Excerpt from The Hit by Melvin Burgess, plus links to reviews, author biography & more

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The Hit

by Melvin Burgess

The Hit
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  • Published:
    Feb 2014, 304 pages

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Book Reviewed by:
Donna Chavez

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In the middle of it all, flat on the floor, eyes wide open, beyond any excitement or fun or sadness or pleasure or pain, Jimmy Earle lay, his chest violently pounded by the big paramedic. The air was going in and out of his lungs, the blood pumping in all directions in and out of his shattered heart. Not one drop of it was ever going to do him any good again.


THE BIG SCREENS BLANKED OUT SO THAT NO ONE COULD see what was going on, but it didn't stop the chaos. Things were being thrown. Shoes, cans, even bottles were flying through the air and down into the crowd. There were screams; people were getting hurt. Fights broke out; security was getting overwhelmed. It was turning into a full-blown riot. There were warnings over the PA that the whole place was under CCTV surveillance and vandals would be prosecuted, but the violence didn't stop. It was doubtful anyone even heard.

Then there was another announcement — Jimmy was alive! It was just a stunt after all. Everyone, just calm down, please. It seemed to work for a minute or two. People milled around in confusion. After a short wait — there he was! Jimmy Earle, walking onto the stage, waving, and smiling. But it was pathetic — it was obvious it was just a look-alike dressed up in his gear. If anyone had any doubts that Jimmy Earle really had died, those doubts were put to rest there and then.

Things got suddenly worse. Seats were being torn up and thrown about. People were trying to storm the stage to loot the equipment — it would be worth a fortune after this. But then the doors banged open and police came in, squads of them, storming up the aisles in full riot gear. They fought their way to the stage, turned to face the crowd — shields up, batons drawn — and began to edge their way forward. They were going to literally push the audience out onto the street.

There was another announcement; there would be a refund available online to anyone not prosecuted. The management apologized and asked everyone to leave quietly. At last, things began to calm down.

Herded by the police, the crowd began to shuffle toward the exits.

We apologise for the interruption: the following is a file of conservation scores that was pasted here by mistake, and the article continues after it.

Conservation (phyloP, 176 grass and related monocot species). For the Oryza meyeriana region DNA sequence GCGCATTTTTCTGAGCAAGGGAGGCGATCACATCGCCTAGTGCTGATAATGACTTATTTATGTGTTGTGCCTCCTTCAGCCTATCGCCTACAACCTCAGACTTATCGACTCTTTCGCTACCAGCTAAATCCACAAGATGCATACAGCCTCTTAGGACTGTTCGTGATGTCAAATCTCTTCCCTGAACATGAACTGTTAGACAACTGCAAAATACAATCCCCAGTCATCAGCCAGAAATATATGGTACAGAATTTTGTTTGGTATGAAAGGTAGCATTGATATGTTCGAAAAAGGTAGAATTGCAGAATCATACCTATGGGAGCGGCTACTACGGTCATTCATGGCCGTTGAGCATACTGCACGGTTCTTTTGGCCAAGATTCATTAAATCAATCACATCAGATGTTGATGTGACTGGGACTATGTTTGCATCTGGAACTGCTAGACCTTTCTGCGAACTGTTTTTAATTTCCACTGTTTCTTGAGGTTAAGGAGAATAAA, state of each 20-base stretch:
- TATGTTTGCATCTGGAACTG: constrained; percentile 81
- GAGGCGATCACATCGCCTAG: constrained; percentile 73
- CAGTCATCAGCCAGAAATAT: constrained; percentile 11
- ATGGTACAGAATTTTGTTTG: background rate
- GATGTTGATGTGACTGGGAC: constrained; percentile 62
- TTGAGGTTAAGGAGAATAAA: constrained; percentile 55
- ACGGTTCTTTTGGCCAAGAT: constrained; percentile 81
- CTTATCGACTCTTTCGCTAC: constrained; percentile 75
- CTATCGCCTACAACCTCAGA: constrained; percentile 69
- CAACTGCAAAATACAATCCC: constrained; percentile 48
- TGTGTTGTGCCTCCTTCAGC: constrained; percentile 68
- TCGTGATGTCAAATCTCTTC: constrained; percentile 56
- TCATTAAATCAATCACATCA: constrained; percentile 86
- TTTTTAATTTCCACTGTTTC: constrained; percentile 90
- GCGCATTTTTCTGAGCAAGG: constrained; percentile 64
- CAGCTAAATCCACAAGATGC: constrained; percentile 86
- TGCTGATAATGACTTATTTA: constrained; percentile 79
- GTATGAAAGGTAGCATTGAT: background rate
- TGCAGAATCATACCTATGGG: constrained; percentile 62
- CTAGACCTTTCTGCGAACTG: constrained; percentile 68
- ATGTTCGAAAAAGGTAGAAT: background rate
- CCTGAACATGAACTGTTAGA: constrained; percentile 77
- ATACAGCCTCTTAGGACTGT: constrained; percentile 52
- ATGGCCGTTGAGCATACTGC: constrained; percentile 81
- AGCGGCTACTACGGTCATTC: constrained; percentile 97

Adam and Lizzie had good seats, close to the front, so they were among the last to leave. They heard the sirens going off while they were still inside, and by the time they got outside, things were already kicking off. Thousands of overexcited, upset fans, suddenly thrown out into Manchester on a Friday night, with nothing to do — there was bound to be trouble. The venue was safe, but now there was the whole of Manchester to run riot in.

Out on the streets, the atmosphere was electric. People were running to and fro in groups, groups merging into gangs, gangs into crowds. As Adam and Lizzie walked toward Piccadilly Gardens, some kids chased past, barging them out of the way.

"Hey!" shouted Adam. But the gang had already gone. They walked on to the middle of the block, and saw what it was — a shop window, smashed, and the police gathering to stop the looting. Some-one stumbled past them with a huge cardboard box held in front of him, leaning right over backward in an effort to keep his balance, like a man in a cartoon. Farther ahead another gang appeared out of nowhere and started throwing bricks and stones at the police.

It was like a Jimmy Earle song turned real. His music had always been about love and sex, loss and hope, about rioting and looting and fighting back against poverty and failure — and here it all was, sizzling hot in the drizzle of a Manchester night. Tonight the streets belonged to his fans, and they were going to make the most of it.

Adam and Lizzie ran on. The city was in flames. The shops had given up the ghost, the windows smashed open, people running freely in and out. On the corner of Princess Street, someone was pounding the back doors of a van with a piece of broken paving stone. There were shouts and sirens, clouds of smoke, the stink of burning rubber and gasoline. It was a war zone. But for what?

Excerpted from The Hit by Melvin Burgess. Copyright © 2014 by Melvin Burgess. Excerpted by permission of The Chicken House. All rights reserved. No part of this excerpt may be reproduced or reprinted without permission in writing from the publisher.

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